Leaving aside the question of just how postmodern these nominated filmmakers are, this demarcation would appear myopic to any observer of contemporary Hollywood. Almost all recent successful comedies, from Zoolander (USA/Australia/Germany, 2001) and Romy and Michele’s High School Reunion(USA, 1997) to Mike Myers’ Austin Powers and Wayne’s World series, or Shrek and Toy Story, resort to the historical pastiche or parody that he ascribes to his chosen auteurs. In the case of these films, this approach is underpinned by a sophisticated network of cross references and allusions to the entire panoply of popular culture, from dance and popular music to advertising, television, sport, cartoons and other movies. Even the most traditional of romantic comedies such as Sleepless in Seattle (USA, 1993) and You’ve Got Mail (USA, 1998) self-consciously mine their classical Hollywood models.

Beach’s blind spot here is indicative of a wider deficiency in his study. As he moves away from the early sound period, he focuses on distinctly literary or canonised directors at the expense of genuinely popular works that are just as likely to address the question of class and language in an intelligent and enlightening manner. The work of the Farrelly brothers is an obvious example; it also seems remiss to not consider the films of African-American comedians, in particular Richard Pryor and the inheritors of his mantle such as Eddie Murphy, Chris Tucker and Chris Rock. This lost opportunity is particularly acute, given that his comments on the links between ethnicity, class and language in the films of the Marx brothers are amongst the most illuminating in the book.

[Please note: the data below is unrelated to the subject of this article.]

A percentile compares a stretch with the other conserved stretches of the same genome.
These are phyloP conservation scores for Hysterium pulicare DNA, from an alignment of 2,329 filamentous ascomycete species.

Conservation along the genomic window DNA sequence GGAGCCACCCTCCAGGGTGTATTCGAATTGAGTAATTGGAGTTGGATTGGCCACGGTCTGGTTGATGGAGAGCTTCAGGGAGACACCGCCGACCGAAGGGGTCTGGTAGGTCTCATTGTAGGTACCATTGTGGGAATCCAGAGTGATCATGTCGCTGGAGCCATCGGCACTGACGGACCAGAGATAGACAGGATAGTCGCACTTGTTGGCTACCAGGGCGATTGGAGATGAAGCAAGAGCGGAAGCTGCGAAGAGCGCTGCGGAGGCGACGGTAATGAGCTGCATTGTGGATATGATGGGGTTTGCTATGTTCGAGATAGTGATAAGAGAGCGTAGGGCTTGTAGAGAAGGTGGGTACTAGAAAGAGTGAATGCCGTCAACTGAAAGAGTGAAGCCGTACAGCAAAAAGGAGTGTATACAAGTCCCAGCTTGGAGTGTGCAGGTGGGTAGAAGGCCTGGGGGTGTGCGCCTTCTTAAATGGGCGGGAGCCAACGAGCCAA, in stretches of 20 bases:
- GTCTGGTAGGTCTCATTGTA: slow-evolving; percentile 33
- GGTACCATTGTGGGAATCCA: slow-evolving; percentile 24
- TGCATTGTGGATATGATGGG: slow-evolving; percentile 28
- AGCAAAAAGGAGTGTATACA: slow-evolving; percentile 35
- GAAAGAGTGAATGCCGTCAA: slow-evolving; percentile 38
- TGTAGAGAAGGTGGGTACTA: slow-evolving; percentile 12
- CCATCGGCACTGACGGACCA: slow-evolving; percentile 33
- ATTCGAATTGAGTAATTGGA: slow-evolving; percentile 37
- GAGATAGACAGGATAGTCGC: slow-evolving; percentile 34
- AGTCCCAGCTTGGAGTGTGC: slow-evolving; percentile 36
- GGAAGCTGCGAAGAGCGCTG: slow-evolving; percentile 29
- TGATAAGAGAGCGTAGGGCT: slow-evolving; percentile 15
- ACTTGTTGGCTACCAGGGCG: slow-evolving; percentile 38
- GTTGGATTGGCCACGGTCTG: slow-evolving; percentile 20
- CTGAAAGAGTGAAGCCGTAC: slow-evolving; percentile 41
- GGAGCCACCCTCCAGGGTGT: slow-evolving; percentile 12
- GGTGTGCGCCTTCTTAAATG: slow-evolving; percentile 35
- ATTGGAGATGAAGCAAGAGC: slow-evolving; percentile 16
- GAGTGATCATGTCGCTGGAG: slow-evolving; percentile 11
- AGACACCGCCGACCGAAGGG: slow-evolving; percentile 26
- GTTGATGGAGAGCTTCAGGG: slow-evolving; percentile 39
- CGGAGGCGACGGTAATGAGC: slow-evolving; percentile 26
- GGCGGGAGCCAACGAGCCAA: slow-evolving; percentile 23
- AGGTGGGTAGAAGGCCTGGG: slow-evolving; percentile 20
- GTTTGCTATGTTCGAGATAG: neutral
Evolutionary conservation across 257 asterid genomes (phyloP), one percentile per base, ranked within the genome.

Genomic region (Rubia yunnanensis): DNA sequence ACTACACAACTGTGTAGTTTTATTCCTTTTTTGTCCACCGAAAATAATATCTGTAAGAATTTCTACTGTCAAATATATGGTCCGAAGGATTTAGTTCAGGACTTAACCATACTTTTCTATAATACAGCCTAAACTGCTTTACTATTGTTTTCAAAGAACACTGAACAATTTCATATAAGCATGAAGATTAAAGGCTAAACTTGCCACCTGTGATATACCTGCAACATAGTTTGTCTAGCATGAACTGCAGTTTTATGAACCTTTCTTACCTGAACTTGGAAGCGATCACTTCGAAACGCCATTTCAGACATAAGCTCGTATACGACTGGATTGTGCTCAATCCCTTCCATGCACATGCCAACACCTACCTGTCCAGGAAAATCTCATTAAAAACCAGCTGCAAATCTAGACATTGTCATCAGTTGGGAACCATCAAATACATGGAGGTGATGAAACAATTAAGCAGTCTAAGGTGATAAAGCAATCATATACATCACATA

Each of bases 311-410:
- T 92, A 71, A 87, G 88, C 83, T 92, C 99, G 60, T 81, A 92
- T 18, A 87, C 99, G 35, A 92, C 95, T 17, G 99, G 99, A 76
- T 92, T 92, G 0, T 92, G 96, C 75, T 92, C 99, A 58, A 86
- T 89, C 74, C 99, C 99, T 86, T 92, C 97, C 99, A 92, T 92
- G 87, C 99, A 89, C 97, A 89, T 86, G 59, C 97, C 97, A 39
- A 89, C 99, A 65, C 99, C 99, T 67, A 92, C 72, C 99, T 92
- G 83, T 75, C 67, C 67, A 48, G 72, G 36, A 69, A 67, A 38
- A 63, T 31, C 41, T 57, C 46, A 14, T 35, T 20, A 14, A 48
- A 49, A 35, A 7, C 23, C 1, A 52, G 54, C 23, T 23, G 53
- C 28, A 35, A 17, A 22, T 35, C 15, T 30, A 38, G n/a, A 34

This book adds an extra, if limited, dimension to the recent spate of scholarly works attracted to the incredibly fertile, and often under-valued, era of early sound cinema. Its early focus on class and language in the 1930s supplements texts such as Lea Jacobs’ The Wages of Sin: Censorship and the Fallen Woman Film, 1928-1942 (University of California Press, 1997) and the work of Richard Maltby, Thomas Doherty and Mark Vieira on pre-code Hollywood. Readers searching for insights into the role of class and language in the development of American film comedy since this era will need to look elsewhere.

Tim O’Farrell,
La Trobe University, Australia.
Created on: Tuesday, 4 May 2004 | Last Updated: 4-May-04